REITs, unlike private equity funds, are regulated, and therefore they must meet specific criteria outlined by the IRS. They must invest at least 75% of their total assets in real estate; derive at least 75% of gross income from rents on real property, interest on mortgages financing real property or from sales of real estate; pay at least 90% of taxable income in the form of shareholder dividends annually; be an entity that is taxable as a corporation; be managed by a board of directors or trustees; have a minimum of 100 shareholders; and place no more than 50% of their shares in the hands of fewer than six individuals. Requiring REITs to follow the regulations outlined above can provide investors transparency in their investment. (*Note: There are, however, two different kinds of REITs that investors should be aware of – traded and untraded REITs. Publicly traded REITS can be traded on the stock market and are regulated by the SEC while untraded are private and do not follow the same regulations.)

The benefits and disadvantages of investing in REITs differ from those of investing in a real estate private equity fund. The benefits are directly related to flexibility and security –  The properties are managed by professionals, and the historical performance of the REIT is available to any investor; the fees are straightforward, and trading operates similarly to the trading of stocks (investors pay broker fees for the transactions); investors pay no corporate tax, and they are often receive high dividends; and the investment is liquid, meaning investors can sell their shares at any time.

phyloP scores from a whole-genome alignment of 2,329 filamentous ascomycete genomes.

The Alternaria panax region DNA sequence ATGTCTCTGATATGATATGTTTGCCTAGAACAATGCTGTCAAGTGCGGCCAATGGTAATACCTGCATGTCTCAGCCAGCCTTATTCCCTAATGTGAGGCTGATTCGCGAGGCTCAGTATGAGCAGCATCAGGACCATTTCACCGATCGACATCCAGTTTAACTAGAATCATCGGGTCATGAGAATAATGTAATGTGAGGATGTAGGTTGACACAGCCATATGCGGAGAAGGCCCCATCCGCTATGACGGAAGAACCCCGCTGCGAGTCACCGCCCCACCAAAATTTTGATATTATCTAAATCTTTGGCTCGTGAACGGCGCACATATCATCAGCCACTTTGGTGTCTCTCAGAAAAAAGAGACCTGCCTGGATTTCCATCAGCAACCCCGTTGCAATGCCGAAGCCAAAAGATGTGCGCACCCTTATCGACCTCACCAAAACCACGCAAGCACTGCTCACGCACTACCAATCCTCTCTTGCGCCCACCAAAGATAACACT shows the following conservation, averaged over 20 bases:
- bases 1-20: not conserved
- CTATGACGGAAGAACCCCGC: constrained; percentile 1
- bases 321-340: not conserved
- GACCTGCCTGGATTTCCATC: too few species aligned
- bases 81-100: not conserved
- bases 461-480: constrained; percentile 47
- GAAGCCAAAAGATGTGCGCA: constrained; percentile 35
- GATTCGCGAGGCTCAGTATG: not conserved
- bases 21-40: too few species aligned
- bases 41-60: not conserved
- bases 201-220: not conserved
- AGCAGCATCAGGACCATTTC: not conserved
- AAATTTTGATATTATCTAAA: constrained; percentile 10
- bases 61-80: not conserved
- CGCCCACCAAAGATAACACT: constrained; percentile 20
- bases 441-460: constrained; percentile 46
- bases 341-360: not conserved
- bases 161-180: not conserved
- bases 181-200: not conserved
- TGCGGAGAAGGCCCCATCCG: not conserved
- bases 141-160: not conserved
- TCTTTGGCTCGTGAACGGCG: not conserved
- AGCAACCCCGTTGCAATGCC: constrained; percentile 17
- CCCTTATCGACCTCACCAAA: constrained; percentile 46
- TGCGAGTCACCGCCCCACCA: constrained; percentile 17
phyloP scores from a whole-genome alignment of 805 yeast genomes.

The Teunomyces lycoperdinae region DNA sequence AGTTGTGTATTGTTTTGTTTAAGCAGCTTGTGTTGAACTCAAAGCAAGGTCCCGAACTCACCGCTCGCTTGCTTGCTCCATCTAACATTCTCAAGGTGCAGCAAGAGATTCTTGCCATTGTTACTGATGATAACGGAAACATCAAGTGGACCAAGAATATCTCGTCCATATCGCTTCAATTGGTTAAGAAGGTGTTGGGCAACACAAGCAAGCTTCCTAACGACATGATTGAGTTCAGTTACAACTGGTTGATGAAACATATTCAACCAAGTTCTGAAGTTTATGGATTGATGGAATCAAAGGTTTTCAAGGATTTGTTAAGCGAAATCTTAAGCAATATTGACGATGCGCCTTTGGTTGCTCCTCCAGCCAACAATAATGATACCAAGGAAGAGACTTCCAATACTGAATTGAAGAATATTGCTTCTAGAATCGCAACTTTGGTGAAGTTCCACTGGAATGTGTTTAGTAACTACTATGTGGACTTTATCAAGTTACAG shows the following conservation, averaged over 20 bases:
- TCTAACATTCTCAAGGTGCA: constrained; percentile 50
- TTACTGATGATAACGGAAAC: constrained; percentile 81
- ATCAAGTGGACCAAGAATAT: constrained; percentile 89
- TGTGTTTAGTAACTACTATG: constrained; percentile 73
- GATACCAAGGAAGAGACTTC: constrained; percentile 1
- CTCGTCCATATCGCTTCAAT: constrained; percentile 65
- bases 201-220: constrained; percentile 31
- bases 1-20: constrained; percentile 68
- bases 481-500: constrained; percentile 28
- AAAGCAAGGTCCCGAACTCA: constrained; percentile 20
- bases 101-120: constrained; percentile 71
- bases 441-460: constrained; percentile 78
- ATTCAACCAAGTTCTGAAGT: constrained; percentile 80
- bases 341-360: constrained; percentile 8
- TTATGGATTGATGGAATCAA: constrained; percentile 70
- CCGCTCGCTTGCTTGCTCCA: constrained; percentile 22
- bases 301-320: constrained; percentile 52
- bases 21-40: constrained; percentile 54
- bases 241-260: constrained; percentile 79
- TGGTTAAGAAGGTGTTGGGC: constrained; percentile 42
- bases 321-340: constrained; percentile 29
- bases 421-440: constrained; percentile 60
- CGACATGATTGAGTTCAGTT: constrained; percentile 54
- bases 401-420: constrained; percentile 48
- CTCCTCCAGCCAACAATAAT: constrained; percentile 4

All of that sounds great! There are, of course, downsides to investing in REITs as well. The first is the taxes that investors pay on dividends; the dividends are generally taxed at a higher rate than ordinary income is taxed. Second, in non-traded REITs, the associated fees can be much higher. Lastly, individuals investing in REITs pay a liquidity premium. Because REITs are one of the few ways people can invest in real estate while maintaining liquid capital, there is a premium that investor must pay that they would otherwise not pay if they were simply investing in real estate themselves. This means that the return for the REIT may yield less than the same deal invested from a fund.

Which to Invest In?

As you can see, there are many pros and cons to each strategy, and the approach that best suits an individual investor will depend on the individual’s resources, their comfort with risk, and their goals. An investor looking for a more liquid, stable, and diversified option might find that a REIT could be the best fit. However, for those really looking to get involved in the market and benefit from longer term projects, investing in private equity is worth considering.

Read If You Should Be Investing in Private Equity Funds, REIT’s Or Other Syndications.



Stay connected with us by registering for our newsletter. It contains market information, business insights, new podcast discussions with experts, investment opportunities, ongoing projects and other real estate related matters. We love to hear from you so always feel free to reach out.